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jQuery Surprise

Give Microsoft this: The company knows how to fill a news cycle. Over the past week, we've seen new information released about .NET Framework 4.0, Visual Studio 2010 and the new Dublin app server technologies. All of this, of course, just a few weeks ahead of the dev-apalooza that will be PDC 2008.

But lost among all the talk of fresh IDEs and frameworks is this little gem from Microsoft Dev Div chief Scott Guthrie about the jQuery JavaScript library, which will be incorporated into Visual Studio and ASP.NET:

"I'm excited today to announce that Microsoft will be shipping jQuery with Visual Studio going forward. We will distribute the jQuery JavaScript library as-is, and will not be forking or changing the source from the main jQuery branch. The files will continue to use and ship under the existing jQuery MIT license."

That sound you just heard was a million Web developers collectively shouting, "Hell yeah!"

As Kurt Mackie reports for, jQuery is a lightweight and simple JavaScript library that enables interaction between JavaScript and HTML. While jQuery is an intriguing tool for AJAX-bound Web developers, the most remarkable thing was Microsoft's decision to forego creating a planned jQuery alternative of its own and to adopt the open source JavaScript library instead.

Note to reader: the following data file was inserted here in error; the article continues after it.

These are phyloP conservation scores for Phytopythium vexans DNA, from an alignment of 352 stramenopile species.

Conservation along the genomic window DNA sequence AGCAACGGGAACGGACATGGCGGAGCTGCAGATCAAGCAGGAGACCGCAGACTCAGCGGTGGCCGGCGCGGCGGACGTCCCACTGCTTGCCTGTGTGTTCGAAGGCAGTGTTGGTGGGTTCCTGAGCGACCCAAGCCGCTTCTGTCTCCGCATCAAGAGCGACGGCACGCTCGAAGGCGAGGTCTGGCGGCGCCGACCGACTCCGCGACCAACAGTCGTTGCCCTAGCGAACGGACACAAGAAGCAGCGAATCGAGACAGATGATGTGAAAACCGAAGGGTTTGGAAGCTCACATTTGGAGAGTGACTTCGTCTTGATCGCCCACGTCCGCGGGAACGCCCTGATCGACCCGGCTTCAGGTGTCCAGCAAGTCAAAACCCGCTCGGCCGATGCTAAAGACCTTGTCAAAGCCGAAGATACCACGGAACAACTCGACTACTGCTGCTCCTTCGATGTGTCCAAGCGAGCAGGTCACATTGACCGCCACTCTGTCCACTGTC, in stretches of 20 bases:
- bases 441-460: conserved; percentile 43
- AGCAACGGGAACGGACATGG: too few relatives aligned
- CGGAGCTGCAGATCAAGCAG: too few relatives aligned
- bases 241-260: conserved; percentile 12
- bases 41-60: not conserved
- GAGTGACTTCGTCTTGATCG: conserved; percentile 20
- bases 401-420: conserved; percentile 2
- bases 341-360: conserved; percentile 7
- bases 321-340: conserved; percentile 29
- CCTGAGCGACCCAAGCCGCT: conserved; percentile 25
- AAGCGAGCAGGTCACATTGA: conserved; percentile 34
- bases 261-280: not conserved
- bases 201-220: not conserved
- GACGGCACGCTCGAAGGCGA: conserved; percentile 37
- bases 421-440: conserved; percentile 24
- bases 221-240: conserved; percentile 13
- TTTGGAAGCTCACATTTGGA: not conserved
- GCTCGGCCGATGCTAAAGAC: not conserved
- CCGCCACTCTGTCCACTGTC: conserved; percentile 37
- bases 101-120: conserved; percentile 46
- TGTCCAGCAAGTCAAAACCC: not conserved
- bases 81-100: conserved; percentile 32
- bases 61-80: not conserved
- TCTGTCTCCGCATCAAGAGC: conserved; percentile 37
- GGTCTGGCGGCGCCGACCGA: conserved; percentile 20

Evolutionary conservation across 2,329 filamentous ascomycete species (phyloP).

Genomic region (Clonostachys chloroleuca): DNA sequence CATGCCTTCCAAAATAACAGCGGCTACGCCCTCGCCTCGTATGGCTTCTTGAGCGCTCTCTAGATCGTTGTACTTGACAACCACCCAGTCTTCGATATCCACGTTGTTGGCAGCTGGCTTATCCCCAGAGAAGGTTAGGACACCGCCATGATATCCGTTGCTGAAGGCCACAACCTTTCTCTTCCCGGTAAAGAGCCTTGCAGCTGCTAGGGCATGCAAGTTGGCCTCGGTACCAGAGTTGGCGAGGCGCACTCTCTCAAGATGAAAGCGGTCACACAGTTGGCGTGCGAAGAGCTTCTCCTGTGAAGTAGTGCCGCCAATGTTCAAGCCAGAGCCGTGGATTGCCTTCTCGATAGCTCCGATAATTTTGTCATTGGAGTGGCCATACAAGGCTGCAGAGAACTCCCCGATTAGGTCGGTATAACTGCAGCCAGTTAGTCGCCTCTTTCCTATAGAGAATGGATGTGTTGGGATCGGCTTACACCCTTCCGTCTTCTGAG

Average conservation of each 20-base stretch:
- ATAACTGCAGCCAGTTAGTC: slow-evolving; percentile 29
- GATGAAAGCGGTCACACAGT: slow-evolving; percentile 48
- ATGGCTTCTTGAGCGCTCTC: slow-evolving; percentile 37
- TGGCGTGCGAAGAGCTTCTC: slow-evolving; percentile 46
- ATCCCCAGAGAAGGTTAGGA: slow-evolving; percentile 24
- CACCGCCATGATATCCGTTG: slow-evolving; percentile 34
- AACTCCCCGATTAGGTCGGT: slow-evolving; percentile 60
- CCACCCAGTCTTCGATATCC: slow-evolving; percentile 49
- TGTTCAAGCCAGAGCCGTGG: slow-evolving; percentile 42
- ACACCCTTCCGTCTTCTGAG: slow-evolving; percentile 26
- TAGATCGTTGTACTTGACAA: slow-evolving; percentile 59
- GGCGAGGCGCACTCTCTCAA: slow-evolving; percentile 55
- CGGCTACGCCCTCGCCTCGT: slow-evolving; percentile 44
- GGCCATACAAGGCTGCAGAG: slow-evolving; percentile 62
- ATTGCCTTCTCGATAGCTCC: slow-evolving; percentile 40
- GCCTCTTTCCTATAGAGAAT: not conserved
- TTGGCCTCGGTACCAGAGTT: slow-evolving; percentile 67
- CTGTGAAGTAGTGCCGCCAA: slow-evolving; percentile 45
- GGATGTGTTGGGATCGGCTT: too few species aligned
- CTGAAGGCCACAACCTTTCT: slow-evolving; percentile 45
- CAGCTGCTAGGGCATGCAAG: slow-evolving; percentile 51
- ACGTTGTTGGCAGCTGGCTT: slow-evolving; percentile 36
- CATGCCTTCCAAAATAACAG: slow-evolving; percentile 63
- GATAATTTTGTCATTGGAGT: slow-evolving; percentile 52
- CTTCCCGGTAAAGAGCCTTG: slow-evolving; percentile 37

Guthrie wrote in his blog entry: "Rather than duplicate functionality, we thought, wouldn't it be great to just use jQuery as-is, and add it as a standard, supported, library in VS/ASP.NET, and then focus our energy building new features that took advantage of it?"

Andrew Brust is a Microsoft Regional Director and chief of New Technology at consultancy twentysix New York. He's clearly impressed with Guthrie's stance in this and, honestly, so am I. As Brust noted in his BrustBlog entry:

"Scott's quote demonstrates an uncanny display of common sense that is not necessarily, ummm...Microsoft's hallmark. I believe strongly that this pragmatist, apolitical approach to making .NET better and working with the broad developer community to serve their interests has a strong believer and advocate in Scott Guthrie and that his rising influence in the developer division means we'll continue to see such announcements made and measures taken. This is Microsoft at its best. Bravo."

Bravo, indeed, Microsoft.

What do you think of Microsoft's jQuery decision and how might jQuery fit into your development efforts? E-mail me at [email protected].

Posted by Michael Desmond on 10/02/2008 at 1:15 PM

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